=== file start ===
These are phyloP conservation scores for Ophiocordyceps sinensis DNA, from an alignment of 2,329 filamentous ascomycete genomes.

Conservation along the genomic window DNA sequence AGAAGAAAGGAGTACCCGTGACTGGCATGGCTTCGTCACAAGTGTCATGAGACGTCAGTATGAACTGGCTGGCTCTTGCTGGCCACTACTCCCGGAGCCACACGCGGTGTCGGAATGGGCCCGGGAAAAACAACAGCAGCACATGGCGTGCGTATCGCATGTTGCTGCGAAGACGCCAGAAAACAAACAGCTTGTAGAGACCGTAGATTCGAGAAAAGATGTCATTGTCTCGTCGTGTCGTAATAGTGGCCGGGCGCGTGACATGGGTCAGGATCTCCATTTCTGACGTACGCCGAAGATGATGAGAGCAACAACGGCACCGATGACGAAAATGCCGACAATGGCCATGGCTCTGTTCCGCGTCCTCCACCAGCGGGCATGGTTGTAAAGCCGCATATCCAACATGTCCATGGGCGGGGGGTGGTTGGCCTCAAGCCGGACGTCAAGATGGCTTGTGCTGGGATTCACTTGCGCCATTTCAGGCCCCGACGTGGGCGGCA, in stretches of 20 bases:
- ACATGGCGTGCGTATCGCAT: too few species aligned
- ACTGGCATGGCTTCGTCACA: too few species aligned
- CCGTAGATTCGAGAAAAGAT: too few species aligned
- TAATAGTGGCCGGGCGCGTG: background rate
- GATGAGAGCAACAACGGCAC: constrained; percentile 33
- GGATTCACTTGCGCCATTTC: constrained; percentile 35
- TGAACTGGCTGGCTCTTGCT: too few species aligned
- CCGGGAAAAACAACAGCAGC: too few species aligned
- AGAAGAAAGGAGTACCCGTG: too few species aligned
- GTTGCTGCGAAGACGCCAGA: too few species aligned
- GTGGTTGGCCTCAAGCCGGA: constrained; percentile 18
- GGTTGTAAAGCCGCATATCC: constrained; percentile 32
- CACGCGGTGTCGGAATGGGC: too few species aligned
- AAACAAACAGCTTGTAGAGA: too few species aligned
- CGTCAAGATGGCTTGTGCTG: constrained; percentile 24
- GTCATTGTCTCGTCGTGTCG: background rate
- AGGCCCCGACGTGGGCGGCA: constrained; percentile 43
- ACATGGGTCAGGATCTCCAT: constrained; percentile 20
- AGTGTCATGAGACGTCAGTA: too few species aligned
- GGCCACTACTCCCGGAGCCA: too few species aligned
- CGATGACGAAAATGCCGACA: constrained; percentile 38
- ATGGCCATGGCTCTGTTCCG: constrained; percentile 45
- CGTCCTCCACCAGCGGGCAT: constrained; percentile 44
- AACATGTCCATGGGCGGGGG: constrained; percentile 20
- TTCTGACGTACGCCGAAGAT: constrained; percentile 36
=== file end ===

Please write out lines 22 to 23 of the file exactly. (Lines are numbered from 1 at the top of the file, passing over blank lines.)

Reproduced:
- GGCCACTACTCCCGGAGCCA: too few species aligned
- CGATGACGAAAATGCCGACA: constrained; percentile 38